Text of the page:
2 Ways to Exit the Happiness Hamster Wheel for Good
Should you chase happiness?
Posted August 13, 2022 | Reviewed by Kaja Perina
Many people come to therapy with a simple concern: “I’m not happy. How can I be happier.” And therapists will tell them, “Well, it’s good that you’re in therapy — that’s a start!”
Of course, it takes time, effort, consistency, and gradual changes in behavior to get from where you are today to where you want to be. But don’t ever think that you’re destined to be unhappy for the rest of your life. That is your mind playing a trick on you. It’s the same feeling we get when we are sick and we feel like we will never be healthy again.
Our minds have a terrible tendency to assume that how we feel at this very moment is how we will continue feeling in the future. But life isn’t like that. There are so many changes happening — both internally (in our body) and externally — that it’s almost never the case that how we feel now is the same as how we will feel in a day, week, month, or year.
With that said, it’s not a good idea to sit around waiting to feel better. It’s also not a good idea to try to ‘think’ our way out of our happiness problem, as it is likely our thinking that has put us in our rut in the first place.
In fact, new research backs this up. A team of psychologists led by Felicia Zerwas of the University of California Berkeley found that people who value happiness to an extreme degree are actually less likely to be happy in the short term and in the long term. The reason for this, they think, is that these people become so preoccupied with their quest for happiness that it leads to disappointment, regret, FOMO, and a host of other negative emotions. According to the researchers, it’s okay to aspire to be happy, but, where people run into trouble, is when they become concerned about happiness.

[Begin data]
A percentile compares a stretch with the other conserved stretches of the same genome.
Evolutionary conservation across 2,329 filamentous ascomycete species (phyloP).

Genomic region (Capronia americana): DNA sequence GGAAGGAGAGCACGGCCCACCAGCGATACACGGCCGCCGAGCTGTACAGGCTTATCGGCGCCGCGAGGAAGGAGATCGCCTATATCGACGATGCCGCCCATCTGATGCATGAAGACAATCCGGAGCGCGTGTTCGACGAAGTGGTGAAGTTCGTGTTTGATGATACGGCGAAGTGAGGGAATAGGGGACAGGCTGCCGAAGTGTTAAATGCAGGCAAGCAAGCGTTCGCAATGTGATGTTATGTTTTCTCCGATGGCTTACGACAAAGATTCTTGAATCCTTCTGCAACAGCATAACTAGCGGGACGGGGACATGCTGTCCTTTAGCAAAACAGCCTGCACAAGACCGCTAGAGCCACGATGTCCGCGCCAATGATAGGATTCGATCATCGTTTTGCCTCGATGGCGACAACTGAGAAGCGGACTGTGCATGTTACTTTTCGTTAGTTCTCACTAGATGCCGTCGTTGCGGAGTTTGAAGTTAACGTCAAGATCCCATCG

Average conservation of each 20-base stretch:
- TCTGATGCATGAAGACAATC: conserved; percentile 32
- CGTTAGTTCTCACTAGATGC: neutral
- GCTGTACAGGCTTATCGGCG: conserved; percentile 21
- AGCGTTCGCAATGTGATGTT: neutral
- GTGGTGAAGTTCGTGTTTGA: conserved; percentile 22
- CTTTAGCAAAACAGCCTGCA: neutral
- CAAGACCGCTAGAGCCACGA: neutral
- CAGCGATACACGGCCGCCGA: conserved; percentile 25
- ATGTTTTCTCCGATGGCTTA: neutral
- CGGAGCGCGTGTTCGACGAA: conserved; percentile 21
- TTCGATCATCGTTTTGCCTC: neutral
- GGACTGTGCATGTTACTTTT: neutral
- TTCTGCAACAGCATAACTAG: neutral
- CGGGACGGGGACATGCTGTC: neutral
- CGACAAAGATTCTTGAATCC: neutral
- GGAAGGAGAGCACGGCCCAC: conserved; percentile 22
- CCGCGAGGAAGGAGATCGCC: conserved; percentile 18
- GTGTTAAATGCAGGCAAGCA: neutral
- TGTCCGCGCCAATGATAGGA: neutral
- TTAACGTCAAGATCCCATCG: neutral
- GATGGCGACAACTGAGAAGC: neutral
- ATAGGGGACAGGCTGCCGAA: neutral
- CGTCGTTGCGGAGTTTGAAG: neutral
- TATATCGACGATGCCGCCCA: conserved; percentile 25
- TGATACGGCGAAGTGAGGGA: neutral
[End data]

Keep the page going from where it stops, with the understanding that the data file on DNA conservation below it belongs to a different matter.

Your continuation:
So, if you shouldn’t chase happiness, what should you do?
Most psychologists will tell you that the trick to feeling happier is by DOING! Doing more of the activities that make you laugh and bring you joy. Grab a coffee or tea with your friends, check out free events with friends or co-workers, or go for a bike ride with someone you know.
Now, you might say, “But I’m an introvert. I don’t like socializing or being around others," to which a therapist might say, "NO EXCUSE." Because, sure, we all enjoy a bit of alone time and peace and quiet — but with the emphasis on a bit.
Many studies have shown that socializing with peers is a surefire way to boost your mood. It even benefits those with high social anxiety or those who are more introverted.
The second technique preached by therapists is to focus on mindfulness practices, such as meditation, breathing techniques, or anything that helps you separate yourself from your thoughts and emotions. This will help you not react to every physical sensation of discomfort you feel inside your body. With practice, mindfulness techniques can help you observe your emotions move in and out like waves crashing against the sand.
And this is important — because the extent to which we feel bad about our emotions matters. Feeling lousy about how we feel in this moment hurts our happiness goal and makes it less likely that we will feel happier. It’s a vicious cycle.
This might sound weird and confusing, but it’s a common (and self-defeating) thought pattern. It’s like when we criticize ourselves for not being [fill in the blank] enough. The criticism we direct toward ourselves isn’t magically going to turn into the energy we need to make a change or improve our situation. What we need is self-understanding, not self-hate.
So, remember, when you are feeling unhappy, don’t try to ‘think’ yourself out of the problem. Instead, engage in more of the activities that bring you joy — even if you have to force yourself to do them — and build in some mindfulness exercises to help you put space between your thoughts and your emotions.